Buoyed by new export orders, the massive manufacturing sector in China grew at its most rapid rate in seven months in October, a private survey revealed on Friday, Reuters reports. The news supports signs that the economy is stabilizing prior to a key government meeting on economic reform.
The final HSBC/Markit Purchasing Managers' Index (PMI) came in at 50.9, up from 50.2 the previous month and no different from a preliminary flash estimate that was released last week.
A reading above 50 indicates expansion while a figure below it indicates contraction.
As China's official PMI -- released earlier on Thursday -- showed, manufacturing growth is 51.4, the highest in 18 months.
Weighted more toward larger and state-owned enterprises, the official PMI often leads to more favorable results than the private survey, which tends to focus on smaller and private-sector firms, according to Reuters.
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One surprise of the HSBC survey was a jump in new export orders to 51.3, up from the initial reading of 50.8. Many enterprises surveyed revealed stronger demand from the U.S.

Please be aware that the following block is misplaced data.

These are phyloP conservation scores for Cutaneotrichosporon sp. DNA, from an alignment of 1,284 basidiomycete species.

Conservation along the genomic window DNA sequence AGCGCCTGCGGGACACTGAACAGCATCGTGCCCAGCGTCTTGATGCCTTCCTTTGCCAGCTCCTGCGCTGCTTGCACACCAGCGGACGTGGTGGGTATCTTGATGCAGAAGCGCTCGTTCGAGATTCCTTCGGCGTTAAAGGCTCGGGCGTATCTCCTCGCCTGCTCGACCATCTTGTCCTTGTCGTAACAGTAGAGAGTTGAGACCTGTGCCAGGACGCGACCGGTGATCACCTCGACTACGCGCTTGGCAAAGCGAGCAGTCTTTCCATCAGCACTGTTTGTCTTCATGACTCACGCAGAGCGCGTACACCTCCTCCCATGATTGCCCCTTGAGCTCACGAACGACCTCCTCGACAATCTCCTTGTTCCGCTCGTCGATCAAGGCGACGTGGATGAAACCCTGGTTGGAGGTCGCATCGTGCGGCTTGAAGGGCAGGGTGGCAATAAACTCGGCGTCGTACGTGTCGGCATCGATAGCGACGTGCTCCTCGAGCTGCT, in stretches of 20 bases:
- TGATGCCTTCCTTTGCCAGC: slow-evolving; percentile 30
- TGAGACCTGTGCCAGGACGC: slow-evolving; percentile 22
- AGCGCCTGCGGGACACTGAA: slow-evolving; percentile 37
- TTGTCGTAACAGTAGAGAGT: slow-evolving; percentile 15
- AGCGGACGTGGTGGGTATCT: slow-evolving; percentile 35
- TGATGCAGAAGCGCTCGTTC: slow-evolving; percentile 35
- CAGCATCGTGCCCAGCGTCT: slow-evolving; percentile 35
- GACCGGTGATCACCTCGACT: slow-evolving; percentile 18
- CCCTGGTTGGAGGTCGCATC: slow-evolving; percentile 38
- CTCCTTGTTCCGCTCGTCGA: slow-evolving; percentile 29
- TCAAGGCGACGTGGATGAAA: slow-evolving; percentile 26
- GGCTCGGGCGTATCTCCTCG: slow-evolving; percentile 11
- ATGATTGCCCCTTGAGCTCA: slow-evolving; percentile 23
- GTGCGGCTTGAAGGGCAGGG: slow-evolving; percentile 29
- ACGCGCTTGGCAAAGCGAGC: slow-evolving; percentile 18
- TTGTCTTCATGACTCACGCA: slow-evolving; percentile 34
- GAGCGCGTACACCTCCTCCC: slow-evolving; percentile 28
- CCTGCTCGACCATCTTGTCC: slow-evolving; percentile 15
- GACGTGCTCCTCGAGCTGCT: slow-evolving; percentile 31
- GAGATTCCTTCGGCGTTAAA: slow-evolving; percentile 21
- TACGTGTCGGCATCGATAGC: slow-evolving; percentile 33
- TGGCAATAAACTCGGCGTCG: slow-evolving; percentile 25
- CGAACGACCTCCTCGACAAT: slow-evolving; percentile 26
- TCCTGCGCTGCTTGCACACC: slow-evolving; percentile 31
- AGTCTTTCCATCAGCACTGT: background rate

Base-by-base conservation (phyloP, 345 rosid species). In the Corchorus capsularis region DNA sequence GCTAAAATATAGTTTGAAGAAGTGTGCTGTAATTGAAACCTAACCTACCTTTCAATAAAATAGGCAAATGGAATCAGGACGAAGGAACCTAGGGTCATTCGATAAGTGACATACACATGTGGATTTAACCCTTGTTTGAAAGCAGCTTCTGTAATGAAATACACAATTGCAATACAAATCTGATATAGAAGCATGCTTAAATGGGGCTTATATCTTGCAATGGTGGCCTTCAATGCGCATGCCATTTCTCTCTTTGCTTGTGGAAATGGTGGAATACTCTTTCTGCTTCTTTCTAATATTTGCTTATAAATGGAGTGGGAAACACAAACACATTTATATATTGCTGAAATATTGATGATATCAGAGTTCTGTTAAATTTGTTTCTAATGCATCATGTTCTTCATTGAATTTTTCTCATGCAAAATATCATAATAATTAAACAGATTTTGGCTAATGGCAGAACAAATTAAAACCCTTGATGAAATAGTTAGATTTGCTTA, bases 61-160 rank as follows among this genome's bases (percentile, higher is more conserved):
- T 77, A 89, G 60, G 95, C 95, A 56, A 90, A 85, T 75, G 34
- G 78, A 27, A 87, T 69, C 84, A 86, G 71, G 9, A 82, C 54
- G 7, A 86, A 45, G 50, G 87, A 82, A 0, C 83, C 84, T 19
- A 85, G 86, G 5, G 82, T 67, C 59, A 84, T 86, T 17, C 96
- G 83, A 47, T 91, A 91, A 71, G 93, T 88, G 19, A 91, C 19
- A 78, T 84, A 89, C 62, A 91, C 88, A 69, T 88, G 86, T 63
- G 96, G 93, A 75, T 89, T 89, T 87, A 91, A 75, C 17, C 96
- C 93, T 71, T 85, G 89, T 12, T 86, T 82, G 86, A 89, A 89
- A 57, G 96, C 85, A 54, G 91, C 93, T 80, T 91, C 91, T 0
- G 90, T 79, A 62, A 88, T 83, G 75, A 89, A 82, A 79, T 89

Domestic new orders grew at their speediest pace since March, but were down a bit on the flash estimate number.
At the Communist Party's third plenary meeting to be held Nov. 9-12, signs that China's economy is performing favorably will help the government push a restructuring agenda toward one that's driven more by consumer demand than by investment/credit.
As Reuters points out, from January to September, China's economy grew 7.7 percent from the prior year, setting it on course to attain a 2013 target of 7.5 percent -- the weakest growth rate, however, since 1990.